NCQA Comments on SAMHSA Privacy Updates

NCQA supports SAMHSA proposal to modernize privacy standards to encourage better care coordination and data sharing.

March 10, 2016

The Substance Abuse and Mental Health Services Administration
Department of Health and Human Services

Attn: SAMHSA–4162–20

Thank you for the opportunity to comment on the proposed updates to 42 CFR Part 2 – Confidentiality of Alcohol and Drug Abuse Patient Records. The National Committee for Quality Assurance (NCQA) commends you and your staff for this proposal and strongly agrees with its intent to modernize privacy standards in a new era of high quality, integrated care. The rule will help patients with substance use disorders benefit from emerging care models that require enhanced health information exchange for better care coordination that these patients urgently need.

Current regulations impede care coordination and quality improvement efforts for patients with a history of substance abuse. Updates are needed so these patients can benefit from Patient-Centered Medical Homes, Accountable Care Organizations, and other alternative payment models working to improve care with better data sharing and coordination. Facilitating the electronic exchange of patient information across providers is not only a fundamental activity of these advanced models, it’s critical to actually improving the quality of care that individual patients receive.

Over the 2014 HEDIS reporting year, several behavioral health measures – such as Adherence to Antipsychotic Medications for Individuals with Schizophrenia – saw minimal to no improvement. Two measures related to Follow-Up after Hospitalization for Mental Illness even saw statistically significant five-year performance declines. The same is true for a measure related to the Initiation and Engagement of Alcohol and Other Drug Dependence Treatment. Exchange of information should never compromise patients’ right to privacy; but improvement on these measures requires greater coordination of care. That coordination is contingent upon patient-centered information sharing across providers.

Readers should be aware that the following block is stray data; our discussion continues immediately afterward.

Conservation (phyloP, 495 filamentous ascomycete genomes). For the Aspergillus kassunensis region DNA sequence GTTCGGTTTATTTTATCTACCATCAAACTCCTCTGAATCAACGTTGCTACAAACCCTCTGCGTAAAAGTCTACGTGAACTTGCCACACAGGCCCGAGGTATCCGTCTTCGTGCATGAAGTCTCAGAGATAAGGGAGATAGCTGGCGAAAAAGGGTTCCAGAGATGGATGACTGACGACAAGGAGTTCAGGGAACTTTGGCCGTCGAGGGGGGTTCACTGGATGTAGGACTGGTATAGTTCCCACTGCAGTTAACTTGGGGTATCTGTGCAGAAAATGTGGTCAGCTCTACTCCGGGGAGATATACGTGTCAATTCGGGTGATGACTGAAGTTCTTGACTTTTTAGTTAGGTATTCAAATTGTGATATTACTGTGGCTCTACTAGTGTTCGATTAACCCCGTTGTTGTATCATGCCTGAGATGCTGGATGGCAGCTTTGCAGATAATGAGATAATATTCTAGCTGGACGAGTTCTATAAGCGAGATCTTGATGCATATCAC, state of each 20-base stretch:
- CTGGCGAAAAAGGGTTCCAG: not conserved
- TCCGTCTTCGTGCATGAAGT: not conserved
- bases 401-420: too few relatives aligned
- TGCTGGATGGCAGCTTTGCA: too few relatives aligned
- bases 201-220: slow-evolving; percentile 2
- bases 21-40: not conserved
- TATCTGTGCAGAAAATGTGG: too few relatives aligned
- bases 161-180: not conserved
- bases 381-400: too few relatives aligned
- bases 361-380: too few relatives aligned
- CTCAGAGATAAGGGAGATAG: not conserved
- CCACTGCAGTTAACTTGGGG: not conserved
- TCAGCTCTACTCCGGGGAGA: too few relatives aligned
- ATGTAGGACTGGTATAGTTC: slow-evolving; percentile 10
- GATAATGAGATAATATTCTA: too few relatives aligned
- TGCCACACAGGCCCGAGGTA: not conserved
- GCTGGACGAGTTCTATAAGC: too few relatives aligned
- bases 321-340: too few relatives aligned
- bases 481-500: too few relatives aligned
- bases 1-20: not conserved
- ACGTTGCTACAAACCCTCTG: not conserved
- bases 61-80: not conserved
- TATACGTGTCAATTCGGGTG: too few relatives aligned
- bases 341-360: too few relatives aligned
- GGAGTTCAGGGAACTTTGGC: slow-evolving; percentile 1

We strongly support the provisions allowing patients to designate specific disclosures of information, especially the update enabling patients to identify health information exchanges and research institutions as recipients. These entities play significant roles in broader quality improvement initiatives and providing greater access to behavioral health data will facilitate much-needed advancements in this under-resourced, often overlooked aspect of care. To ensure patient preferences are adhered to throughout that information exchange, each patient should have a right to obtain a list of entities to which their information has been disclosed.

As advanced models of care continue to grow and expand under the Medicare Access and CHIP Reauthorization Act, these changes will become even more important. A patient-centered approach to information security will protect the right to privacy while facilitating higher quality, coordinated care.

Thank you again for the opportunity to provide feedback. If you have any questions about our thoughts, please contact Joe Castiglione, Public Policy Analyst, at or (202) 955 1725.


Margaret O’Kane,

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